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RE: Judgment in the SouthWest case.

From: Phill Jenkins <pjenkins@us.ibm.com>
Date: Wed, 23 Oct 2002 11:46:26 -0400
To: w3c-wai-ig@w3.org
Message-ID: <OF445DEDEC.EDA8A05C-ON86256C5B.00504FB6@pok.ibm.com>


Jaz-Mixhael King wrote:
>accessible web sites are good business and good *for*
>business, but making it mandatory under US federal law
>is a ridiculous idea. if the US govt wants to make it
>mandatory under section 508 for govt. accessibility
>that's their concern, I for one would stand hard
>against making this a regulatory requirement for
>business. acceptable and accessible alternatives are
>all that's needed, and businesses that choose not to
>do so are losing money by not serving that section of
>the population, let that be their punishment.

Using that logic, it would unfairly seem that business (i.e. restaurants)
would be able to discriminate against individuals (i.e., blacks) and only
suffer the "punishment" of lost business.  I think the U.S. got past that
in the 1960's.  I don't believe anyone likes government telling them what
they have to do, but there also has to be a balance with individual rights
and civilized society.

Although in principle it make sense that the ADA applies to the web, I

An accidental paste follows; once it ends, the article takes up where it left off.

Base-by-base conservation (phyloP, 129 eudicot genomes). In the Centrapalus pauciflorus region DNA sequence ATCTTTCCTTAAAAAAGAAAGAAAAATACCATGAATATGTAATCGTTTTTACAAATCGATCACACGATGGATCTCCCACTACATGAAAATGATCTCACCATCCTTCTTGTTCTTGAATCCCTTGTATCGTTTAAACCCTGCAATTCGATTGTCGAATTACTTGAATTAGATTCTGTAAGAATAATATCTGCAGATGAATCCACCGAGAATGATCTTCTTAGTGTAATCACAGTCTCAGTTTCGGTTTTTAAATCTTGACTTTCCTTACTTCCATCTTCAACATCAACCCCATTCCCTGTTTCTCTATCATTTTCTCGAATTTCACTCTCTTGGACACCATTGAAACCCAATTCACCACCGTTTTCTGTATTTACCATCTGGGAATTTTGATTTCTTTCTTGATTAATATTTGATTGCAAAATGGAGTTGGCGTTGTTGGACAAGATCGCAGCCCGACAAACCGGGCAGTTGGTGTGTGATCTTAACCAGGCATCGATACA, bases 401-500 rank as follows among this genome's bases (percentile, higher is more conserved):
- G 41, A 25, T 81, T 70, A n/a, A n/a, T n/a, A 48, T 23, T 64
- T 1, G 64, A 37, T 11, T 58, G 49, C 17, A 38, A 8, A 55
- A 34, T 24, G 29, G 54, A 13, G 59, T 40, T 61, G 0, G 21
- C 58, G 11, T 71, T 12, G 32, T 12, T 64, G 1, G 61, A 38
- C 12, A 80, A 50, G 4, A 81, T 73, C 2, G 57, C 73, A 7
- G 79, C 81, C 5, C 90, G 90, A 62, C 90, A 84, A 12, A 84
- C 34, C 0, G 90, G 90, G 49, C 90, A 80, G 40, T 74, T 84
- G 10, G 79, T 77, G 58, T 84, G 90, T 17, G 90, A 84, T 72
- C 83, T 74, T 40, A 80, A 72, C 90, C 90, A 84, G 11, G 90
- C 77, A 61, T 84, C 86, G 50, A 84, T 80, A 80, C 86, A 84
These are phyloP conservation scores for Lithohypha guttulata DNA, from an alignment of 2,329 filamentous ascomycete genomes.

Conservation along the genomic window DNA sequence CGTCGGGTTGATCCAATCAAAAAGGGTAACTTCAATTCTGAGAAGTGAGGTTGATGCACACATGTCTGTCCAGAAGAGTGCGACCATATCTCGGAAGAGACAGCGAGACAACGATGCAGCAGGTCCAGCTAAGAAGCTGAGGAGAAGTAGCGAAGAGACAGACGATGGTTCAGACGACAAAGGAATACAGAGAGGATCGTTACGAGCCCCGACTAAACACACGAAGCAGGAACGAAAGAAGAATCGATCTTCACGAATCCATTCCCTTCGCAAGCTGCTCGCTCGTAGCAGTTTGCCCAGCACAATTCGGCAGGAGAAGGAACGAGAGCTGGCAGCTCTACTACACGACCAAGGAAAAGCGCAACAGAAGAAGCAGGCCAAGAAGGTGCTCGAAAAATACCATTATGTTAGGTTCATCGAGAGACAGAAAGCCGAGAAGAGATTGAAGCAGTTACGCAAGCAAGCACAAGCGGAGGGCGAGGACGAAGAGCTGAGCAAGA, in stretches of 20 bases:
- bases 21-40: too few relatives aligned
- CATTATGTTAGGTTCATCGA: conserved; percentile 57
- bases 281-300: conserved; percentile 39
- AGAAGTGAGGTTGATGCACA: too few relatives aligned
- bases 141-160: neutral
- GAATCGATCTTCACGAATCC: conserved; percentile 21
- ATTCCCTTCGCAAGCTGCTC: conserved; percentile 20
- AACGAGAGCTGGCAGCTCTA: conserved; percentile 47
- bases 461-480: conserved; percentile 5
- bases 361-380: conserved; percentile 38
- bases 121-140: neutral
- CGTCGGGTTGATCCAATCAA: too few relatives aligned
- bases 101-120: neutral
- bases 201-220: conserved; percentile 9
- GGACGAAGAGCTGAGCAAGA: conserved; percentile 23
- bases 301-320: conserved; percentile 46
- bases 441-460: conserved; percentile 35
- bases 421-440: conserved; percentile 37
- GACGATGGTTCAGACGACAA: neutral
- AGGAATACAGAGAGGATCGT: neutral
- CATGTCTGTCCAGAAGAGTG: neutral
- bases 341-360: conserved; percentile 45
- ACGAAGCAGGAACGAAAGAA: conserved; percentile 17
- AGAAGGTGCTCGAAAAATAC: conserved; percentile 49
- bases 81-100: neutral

think there are other issues, or at least questions that need to be
answered before the ADA can be legally applied to the Web. For example:
1. If the business provides a telephone service for the same discounted
on-line tickets, does that allow them to not meet the web accessibility
standard? Is it about meeting a standard or about accommodation or both?
2. If the business is only on the web, and the web site meets the standard,
but the individual doesn't have a computer, or doesn't have web access, or
the computer is not capable of accessing that site - then who's liable?
3. What's the definition of a "business" on the web?  Lemonade stands don't
fall under the ADA, would a free ware software site fall under the new
provisions?  What about a free concert or sports broadcast on the web?
4. Is it where the company is headquartered, or where the server is
located, or where the hosting company is? Where does the ADA jurisdiction
lie?
5. And which "web accessibility standard" applies? Is it 508 or WCAG
Priority 1 or WCAG 2.0, and which priorities?

It seems that all these civil rights discussions still end up pointing to
the fact that some technical standard is needed - so, back to researching
and develop ways to provide better access and standards.

Phill Jenkins
[my personal opinions]
Received on Wednesday, 23 October 2002 11:47:00 GMT

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